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Book Chapter

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Boston University School of Law




In the U.S. and around the globe, concerns over a decline in civility and tolerance and a surge in lethal extremist violence motivated by hatred of religious and racial groups make condemning—and preventing—hatred and bigotry seem urgent. What meaning can the ideal of e pluribus unum (“out of many one”) have in this fraught and polarized environment? Within the U.S., a long line of jurists, politicians, and educators have invoked civic education in public schools as vital to preserving constitutional democracy and a healthy pluralism. How can schools carry out such a civic role in times of democratic discord and increasing polarization and political partisanship (even political “bigotry”)? This chapter argues for civic education as a tool that government should employ to foster civility and decrease contempt and prejudice. If, as educators insist, civic education must be different in the 21st century to be effective, then what form should that reboot take? This book examines the “why,” “what,” and “how” of a reinvigorated civic education – its aims and content, as well as the best (or “proven”) practices for engaging in it given class- and race-based civic inequalities. I also argue that religious literacy (nonsectarian education about religion) should be a component of civic education because of the harmful effects of widespread religious illiteracy. Teaching students to think critically and to deliberate respectfully across difference is no easy task; LGBTQ rights is one example of the challenges educators face in engaging students in encountering and understanding different perspectives on controversial issues, while also creating the conditions so that students may do so in a safe and respectful environment.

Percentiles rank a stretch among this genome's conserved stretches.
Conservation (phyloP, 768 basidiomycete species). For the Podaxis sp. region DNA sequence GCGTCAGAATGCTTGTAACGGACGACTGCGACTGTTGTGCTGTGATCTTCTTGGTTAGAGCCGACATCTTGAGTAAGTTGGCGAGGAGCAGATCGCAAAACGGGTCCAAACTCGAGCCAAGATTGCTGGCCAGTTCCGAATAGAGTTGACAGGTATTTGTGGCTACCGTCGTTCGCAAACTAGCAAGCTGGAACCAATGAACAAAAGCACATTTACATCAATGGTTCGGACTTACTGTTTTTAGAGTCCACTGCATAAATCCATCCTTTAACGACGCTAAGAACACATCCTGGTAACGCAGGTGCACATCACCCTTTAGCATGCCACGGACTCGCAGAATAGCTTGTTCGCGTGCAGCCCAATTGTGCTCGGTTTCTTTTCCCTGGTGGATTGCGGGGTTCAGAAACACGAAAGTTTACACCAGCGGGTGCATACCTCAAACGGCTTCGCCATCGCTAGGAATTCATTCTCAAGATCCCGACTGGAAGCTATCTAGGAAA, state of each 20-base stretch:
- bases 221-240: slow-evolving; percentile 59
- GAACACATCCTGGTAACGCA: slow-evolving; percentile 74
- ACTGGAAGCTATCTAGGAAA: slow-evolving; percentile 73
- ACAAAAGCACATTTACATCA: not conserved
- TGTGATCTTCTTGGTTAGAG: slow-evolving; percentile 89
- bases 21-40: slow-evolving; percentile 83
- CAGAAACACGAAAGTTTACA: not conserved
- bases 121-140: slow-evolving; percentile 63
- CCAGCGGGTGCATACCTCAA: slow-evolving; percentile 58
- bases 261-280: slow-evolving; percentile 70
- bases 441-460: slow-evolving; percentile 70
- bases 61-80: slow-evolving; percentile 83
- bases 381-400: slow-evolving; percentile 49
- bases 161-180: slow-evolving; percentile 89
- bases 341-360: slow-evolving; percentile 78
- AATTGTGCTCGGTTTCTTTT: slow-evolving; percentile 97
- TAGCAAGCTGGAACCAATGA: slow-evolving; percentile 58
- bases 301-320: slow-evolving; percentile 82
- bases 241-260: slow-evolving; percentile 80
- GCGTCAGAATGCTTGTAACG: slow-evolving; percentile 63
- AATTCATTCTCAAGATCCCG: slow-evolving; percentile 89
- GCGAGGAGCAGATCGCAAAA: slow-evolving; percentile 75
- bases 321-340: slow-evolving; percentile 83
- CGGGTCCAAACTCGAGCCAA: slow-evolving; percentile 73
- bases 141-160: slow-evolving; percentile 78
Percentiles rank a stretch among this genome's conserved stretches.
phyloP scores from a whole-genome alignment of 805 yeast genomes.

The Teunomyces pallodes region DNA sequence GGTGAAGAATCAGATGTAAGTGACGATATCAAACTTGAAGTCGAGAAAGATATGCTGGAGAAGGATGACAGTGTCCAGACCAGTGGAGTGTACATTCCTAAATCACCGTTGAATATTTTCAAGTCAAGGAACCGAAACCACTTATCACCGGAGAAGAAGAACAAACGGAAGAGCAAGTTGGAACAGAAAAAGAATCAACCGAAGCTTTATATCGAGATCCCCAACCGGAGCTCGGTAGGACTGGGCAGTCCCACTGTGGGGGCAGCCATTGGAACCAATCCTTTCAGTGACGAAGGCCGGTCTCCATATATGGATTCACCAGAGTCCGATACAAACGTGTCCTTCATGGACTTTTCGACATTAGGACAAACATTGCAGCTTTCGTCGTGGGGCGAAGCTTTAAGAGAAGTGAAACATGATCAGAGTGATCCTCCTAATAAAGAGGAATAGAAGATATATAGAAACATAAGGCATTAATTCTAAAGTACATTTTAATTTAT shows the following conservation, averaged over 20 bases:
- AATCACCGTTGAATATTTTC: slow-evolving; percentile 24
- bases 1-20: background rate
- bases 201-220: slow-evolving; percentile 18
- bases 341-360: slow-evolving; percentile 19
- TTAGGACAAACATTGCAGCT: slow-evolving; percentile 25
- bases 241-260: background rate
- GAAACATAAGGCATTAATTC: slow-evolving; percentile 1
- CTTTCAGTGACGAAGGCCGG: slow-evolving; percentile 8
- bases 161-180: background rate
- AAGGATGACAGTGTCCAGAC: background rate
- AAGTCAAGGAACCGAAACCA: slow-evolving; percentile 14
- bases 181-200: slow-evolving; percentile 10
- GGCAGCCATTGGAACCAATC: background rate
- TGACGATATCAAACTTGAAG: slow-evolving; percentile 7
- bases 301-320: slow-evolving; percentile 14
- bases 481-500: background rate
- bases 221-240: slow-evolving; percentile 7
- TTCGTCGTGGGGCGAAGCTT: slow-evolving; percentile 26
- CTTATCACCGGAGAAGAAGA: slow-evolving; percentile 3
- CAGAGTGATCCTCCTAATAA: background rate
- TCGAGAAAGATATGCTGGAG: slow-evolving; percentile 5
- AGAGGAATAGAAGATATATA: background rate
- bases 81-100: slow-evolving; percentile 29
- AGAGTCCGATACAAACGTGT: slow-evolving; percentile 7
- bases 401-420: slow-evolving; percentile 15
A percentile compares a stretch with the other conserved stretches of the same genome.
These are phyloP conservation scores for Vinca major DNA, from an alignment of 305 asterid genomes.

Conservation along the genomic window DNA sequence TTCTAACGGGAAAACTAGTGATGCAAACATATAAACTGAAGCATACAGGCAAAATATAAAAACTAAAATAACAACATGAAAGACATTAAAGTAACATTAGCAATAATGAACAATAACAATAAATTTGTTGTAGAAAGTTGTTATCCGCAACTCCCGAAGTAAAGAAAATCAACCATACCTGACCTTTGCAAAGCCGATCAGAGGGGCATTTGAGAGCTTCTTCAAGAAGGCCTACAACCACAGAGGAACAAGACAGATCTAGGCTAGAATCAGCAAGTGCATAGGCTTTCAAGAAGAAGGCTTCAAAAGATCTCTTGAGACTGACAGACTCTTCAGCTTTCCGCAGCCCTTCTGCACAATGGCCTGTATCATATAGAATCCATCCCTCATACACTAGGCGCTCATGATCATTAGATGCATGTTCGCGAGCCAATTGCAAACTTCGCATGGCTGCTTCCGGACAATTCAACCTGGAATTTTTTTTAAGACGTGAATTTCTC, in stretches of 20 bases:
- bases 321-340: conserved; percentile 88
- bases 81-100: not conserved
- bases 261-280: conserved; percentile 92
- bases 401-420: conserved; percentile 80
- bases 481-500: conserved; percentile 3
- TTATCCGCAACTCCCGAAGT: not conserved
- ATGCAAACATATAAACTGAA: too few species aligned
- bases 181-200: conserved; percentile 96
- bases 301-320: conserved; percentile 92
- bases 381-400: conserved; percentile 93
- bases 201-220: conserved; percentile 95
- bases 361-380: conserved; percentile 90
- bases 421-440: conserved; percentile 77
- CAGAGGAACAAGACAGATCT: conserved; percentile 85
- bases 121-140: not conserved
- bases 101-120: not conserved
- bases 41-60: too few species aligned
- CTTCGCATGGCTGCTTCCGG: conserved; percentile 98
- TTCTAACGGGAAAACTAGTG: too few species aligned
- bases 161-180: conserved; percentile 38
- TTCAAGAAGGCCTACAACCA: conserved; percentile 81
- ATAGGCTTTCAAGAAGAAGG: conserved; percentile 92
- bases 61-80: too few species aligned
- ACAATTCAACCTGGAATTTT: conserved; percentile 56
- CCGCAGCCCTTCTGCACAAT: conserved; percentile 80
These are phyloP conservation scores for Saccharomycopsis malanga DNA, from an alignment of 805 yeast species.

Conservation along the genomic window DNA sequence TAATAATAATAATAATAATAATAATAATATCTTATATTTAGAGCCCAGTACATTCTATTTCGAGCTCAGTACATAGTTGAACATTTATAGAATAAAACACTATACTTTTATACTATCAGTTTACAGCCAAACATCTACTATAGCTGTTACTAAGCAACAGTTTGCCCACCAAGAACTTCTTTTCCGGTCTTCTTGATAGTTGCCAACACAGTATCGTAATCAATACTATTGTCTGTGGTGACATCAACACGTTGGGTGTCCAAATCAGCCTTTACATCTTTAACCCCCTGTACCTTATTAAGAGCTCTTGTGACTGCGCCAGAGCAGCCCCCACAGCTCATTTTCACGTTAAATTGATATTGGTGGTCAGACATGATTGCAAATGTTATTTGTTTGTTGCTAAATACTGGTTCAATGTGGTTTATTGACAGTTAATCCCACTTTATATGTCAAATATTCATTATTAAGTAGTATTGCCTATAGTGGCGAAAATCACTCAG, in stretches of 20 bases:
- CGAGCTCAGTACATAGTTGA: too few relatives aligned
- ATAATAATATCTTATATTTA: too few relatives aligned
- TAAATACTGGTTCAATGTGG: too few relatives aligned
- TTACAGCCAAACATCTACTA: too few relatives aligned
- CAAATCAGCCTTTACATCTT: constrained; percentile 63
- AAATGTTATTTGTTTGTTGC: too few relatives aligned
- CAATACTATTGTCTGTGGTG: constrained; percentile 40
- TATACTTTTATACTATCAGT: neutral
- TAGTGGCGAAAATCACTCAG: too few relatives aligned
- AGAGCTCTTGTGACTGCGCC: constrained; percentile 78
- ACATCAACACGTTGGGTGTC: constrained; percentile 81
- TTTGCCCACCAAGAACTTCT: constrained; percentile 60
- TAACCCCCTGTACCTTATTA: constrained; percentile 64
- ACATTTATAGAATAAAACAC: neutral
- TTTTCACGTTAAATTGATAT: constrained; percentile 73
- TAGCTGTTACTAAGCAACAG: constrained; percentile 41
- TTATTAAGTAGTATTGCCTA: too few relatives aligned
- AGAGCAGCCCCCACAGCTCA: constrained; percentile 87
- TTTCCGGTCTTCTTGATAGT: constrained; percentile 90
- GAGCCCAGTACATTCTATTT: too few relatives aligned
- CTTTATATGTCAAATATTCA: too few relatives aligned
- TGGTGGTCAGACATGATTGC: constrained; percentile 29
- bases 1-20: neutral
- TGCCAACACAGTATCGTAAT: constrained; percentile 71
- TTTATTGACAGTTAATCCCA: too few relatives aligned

Forthcoming publication in John Witte, Jr. et al., eds, The Role of Law in Character Formation, Moral Education, and the Communication of Values in Late Modern Pluralistic Societies (Leipzig: EVA Publishers, 2020)

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